Two Trillion Galaxies, at the Very Least
By HENRY FOUNTAIN OCT. 17, 2016
The scale of the universe, already unfathomable, just became even more so: There are about 10
times as many galaxies as previously thought.
The new number, two trillion galaxies, is the result of work led by Christopher J. Conselice, an
astrophysicist at the University of Nottingham in England, published last week in The
The team analyzed sky surveys by the Hubble Space Telescope and other instruments able to see
far away, and therefore far back, through about 13 billion years of time. The astronomers formed
three-dimensional models to measure the number of galaxies at different times.
Because not even the Hubble or large Earth-based telescopes can see the oldest, faintest galaxies,
they also did some mathematical work to come up with two trillion.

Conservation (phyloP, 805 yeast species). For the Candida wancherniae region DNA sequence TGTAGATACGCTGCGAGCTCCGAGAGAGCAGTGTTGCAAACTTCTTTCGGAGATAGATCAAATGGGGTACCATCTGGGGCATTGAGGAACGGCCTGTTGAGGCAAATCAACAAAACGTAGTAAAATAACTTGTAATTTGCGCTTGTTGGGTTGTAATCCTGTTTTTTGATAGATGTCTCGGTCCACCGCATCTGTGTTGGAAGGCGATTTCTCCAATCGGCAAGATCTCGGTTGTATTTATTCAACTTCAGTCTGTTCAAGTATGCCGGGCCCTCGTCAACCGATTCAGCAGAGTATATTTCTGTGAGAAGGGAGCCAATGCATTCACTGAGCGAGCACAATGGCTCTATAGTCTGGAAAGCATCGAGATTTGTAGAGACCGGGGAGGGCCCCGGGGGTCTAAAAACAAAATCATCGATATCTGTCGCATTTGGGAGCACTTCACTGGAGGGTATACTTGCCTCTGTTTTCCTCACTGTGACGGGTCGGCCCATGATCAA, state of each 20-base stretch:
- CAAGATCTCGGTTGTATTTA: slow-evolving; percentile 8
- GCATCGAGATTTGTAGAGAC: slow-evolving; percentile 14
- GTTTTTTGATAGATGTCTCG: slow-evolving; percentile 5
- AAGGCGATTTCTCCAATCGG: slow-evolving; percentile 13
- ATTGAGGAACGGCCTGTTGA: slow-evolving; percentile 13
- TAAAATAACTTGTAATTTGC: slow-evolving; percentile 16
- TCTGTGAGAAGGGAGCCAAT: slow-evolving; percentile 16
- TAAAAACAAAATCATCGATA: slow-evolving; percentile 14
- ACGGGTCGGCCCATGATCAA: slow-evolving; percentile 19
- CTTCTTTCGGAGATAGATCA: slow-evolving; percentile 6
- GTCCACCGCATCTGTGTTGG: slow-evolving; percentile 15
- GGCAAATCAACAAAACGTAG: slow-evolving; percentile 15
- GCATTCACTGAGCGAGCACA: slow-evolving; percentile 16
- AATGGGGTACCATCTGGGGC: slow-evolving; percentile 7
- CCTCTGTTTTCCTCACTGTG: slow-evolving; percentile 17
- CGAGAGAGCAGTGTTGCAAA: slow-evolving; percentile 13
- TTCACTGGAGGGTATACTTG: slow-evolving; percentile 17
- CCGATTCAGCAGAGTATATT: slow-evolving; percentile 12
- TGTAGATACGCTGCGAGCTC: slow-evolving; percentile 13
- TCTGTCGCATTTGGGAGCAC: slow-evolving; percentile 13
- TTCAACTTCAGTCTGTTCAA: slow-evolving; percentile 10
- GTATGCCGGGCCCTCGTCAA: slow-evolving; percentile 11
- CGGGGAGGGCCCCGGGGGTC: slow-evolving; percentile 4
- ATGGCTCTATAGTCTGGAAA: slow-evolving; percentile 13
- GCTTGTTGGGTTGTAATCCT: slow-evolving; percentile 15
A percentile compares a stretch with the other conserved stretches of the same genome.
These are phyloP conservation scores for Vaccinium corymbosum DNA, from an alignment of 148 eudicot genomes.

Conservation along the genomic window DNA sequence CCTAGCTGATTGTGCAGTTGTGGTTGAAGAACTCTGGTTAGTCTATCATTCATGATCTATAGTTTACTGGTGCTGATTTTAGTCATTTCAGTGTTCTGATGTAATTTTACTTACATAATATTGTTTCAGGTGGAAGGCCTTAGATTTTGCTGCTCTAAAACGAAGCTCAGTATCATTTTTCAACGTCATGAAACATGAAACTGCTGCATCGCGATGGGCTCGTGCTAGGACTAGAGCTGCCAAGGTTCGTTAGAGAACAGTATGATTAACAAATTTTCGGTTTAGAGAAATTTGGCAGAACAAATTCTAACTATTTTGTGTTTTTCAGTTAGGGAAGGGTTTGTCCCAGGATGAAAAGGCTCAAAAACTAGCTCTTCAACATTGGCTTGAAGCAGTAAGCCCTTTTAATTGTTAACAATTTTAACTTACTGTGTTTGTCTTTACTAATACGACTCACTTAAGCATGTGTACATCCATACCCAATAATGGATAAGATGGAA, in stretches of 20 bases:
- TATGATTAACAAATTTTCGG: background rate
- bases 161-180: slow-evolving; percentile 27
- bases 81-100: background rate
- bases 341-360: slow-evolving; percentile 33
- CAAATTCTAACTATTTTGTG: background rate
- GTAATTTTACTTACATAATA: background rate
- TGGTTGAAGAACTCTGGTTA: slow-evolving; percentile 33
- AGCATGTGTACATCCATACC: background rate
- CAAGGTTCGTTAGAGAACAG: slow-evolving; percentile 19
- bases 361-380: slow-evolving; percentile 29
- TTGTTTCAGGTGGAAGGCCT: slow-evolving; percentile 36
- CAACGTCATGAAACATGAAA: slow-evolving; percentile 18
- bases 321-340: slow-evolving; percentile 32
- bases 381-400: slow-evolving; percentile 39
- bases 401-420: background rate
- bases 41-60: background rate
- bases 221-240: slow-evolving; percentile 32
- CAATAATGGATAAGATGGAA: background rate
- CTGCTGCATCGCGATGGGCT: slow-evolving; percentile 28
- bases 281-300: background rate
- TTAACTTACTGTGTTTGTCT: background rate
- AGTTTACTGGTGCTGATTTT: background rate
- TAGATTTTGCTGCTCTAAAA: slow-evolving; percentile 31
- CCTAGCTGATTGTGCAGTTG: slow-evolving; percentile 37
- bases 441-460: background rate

“It’s much bigger than anyone would have guessed,” Dr. Conselice said. “And the real number
could be even higher.”
Previous estimates were that there were perhaps 200 billion galaxies in the observable universe.
One might well ask — what difference does it make? Or put another way, once you get past a
couple of hundred billion galaxies, who’s counting?
But the finding has important implications for understanding how the universe has evolved.
The researchers found that most of the oldest galaxies were low in mass, similar to some of the
small “satellite” galaxies near our own Milky Way, and that there were about 10 times fewer
low-mass galaxies today. That suggests that over billions of years, galaxies have been colliding
and joining together.
The study also suggests how important the more powerful James Webb Space Telescope, set to
be launched in 2018, will be.
“It will be able to study these galaxies that we’re just barely detecting — these lower-mass
galaxies that are really the first galaxies of the universe,” Dr. Conselice said.